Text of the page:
Life and works
Joyce was born and educated in Dublin in 1882, but in 1904 he moved to Europe. In the 20th century Irish were fighting to obtain the Independence from Great Britain. Most of the leaders of the rebellion of the post office were either hanged or imprisoned. British anyway had a powerful army and were well trained so it was unwise to openly attack them. They proceeded through bombings and fought and eventually obtained independence. Joyce anyway didn't support the Irish independent movement. He left Ireland and never got back. He went to Paris and later he lived in Trieste, where he met Italo Svevo, and for a short period in Rome. He had some financial and family problems. He publish his first works, Dubliners and Portrait of the Artist as a Young Man, which were appreciated by critics but did not solve his financial problems. He also started writing Ulysses. He later moved to Zurich, as he was a British citizen who could not live in Austrian-occupied Trieste and was forced to leave. He could finish Ulysses thanks to anonymous donations (probably from his friends). After the war he went back to Trieste, then settled in Paris. He began to write his last work, Finnegans Wake, then he had to leave France due to Hitler’s advance in Europe. He died in Switzerland in 1941.
He criticized the Catholic Irish Church since it contributed to keep Ireland provincial and closed. Even if he wasn't happy with his country, all of his works are set in Dublin. As a matter of fact, the realism of his description (which was pretty accurate) was anyway just apparent. His relationship with Dublin was quite complicated.
He progressively lost his sight (which explains the musicality of Ulysses. As Joyce often employed the direct interior monologue (no punctuation, capital letters omitted, etc..) the novel is difficult to understand.
Joyce was a modernist writer so he focused more on the character's unconscious rather than the external facts (actually nothing really exceptional occurs). Even if his masterpiece is more than 700 pages long, the story lasts just one day.
He believed the writer had to be impersonal: he just had to show what was happening, but he didn't have to teach anything, neither he wanted the reader to get a hidden message from the novel.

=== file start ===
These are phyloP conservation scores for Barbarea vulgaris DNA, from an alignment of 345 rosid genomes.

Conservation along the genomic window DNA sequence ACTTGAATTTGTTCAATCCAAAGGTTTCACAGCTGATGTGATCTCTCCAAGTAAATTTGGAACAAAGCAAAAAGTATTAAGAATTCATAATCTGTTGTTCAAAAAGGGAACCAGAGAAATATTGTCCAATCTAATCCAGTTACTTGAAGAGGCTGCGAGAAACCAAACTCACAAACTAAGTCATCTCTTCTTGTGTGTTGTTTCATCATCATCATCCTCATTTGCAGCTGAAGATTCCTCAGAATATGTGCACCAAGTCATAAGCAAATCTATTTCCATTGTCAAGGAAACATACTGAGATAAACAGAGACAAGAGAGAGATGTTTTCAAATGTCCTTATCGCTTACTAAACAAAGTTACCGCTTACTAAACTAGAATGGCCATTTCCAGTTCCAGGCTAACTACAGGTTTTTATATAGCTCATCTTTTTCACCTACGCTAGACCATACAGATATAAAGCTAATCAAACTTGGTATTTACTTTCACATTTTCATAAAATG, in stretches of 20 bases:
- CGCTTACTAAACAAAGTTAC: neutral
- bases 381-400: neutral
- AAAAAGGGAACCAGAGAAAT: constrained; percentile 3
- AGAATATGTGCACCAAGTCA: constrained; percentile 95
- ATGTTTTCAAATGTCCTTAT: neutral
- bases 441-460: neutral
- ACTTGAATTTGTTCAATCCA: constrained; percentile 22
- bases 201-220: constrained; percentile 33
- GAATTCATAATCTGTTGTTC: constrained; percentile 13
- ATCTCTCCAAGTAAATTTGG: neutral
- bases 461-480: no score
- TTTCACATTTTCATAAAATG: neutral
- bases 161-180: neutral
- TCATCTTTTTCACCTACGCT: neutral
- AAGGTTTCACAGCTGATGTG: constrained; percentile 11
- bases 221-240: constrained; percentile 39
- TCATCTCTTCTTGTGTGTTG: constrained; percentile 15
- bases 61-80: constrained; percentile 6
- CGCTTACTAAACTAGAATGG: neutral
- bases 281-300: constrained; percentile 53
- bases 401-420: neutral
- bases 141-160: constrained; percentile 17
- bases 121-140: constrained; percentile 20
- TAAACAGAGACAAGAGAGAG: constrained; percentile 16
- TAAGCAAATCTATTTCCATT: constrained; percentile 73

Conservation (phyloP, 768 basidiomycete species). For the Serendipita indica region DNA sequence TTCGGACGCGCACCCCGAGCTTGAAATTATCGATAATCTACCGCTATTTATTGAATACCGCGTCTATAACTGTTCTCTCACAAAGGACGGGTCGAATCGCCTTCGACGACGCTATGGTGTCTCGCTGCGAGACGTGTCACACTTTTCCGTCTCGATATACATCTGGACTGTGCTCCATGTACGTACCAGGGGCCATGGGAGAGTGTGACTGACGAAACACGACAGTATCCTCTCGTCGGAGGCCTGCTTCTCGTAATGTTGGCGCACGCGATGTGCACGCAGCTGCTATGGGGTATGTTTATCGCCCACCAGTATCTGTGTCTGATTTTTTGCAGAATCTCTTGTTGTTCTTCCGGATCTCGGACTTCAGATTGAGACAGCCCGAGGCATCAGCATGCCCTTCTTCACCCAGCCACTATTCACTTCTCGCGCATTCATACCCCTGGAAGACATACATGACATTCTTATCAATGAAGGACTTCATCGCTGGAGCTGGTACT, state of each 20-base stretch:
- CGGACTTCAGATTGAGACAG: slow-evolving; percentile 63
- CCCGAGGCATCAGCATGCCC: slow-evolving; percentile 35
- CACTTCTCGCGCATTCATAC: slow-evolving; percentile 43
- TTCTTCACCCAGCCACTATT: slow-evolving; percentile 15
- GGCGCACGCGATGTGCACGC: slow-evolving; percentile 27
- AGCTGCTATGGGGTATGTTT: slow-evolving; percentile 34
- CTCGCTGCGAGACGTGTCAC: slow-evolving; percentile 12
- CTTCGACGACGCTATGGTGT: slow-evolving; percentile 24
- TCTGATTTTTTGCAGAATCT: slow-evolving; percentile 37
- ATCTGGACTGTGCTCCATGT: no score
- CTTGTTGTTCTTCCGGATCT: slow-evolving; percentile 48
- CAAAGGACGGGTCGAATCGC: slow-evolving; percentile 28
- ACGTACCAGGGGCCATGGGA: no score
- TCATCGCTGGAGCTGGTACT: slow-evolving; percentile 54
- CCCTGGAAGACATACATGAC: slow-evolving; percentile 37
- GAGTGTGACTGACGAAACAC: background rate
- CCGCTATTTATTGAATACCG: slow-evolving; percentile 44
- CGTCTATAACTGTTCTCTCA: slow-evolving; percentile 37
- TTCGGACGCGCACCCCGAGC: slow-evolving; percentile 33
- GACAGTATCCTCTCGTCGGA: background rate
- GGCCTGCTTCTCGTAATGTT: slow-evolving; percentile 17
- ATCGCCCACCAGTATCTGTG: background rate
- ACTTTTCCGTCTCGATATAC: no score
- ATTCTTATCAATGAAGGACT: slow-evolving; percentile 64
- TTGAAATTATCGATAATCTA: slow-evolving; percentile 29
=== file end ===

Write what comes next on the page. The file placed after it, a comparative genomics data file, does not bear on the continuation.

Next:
He did use the mythical method all well: instead of showing the heroism of the past, it becomes more of a parody of Homer's Ulysses. Myths lost the meaning they used to have but still can show the chaos of modern society.
Joyce had studied French, Italian and German and was an admirer of European literature. The writers he preferred were
•Dante, he defined his “spiritual food”.
•D’Annunzio, because he could write lyrical prose.
•Ibsen, the Swedish playwright who had investigated what was hidden behind middle class morality.
From a broader cultural point of view he was influenced by:
•Freud: the influence of unconscious on our behavior, the pulsions of the libido, the conditioning of superego.
•James: the concept of the flow of thought, where past, present and future coexist.
•Bergson: the concept of historical and internal time.
Main features of the author and of his novels
Joyce considered himself a European more than an Irishman and believed Ireland had to open to Europe instead of closing on its past. All his novels are set in Dublin, as he wanted to offer a realistic portrait of the life of Irish ordinary people, but at the same time the Irish become the symbols of contemporary mankind. A common theme in his novels is the rebellion against the Church, which according to him had taken possession of the Irish minds. Joyce’s novels are modernist novels, because the narrative is often irrelevant in comparison with what the events cause in the characters’ minds and because the interpretations of events are subjective. Time is subjective, because Joyce tries to follow the interior time and not the historical one. Even if the narrator is 3rd person, he disappears, as he has nothing to teach or explain; he has only to show. In order to be an impersonal narrator, the artist has to detach from contemporary life.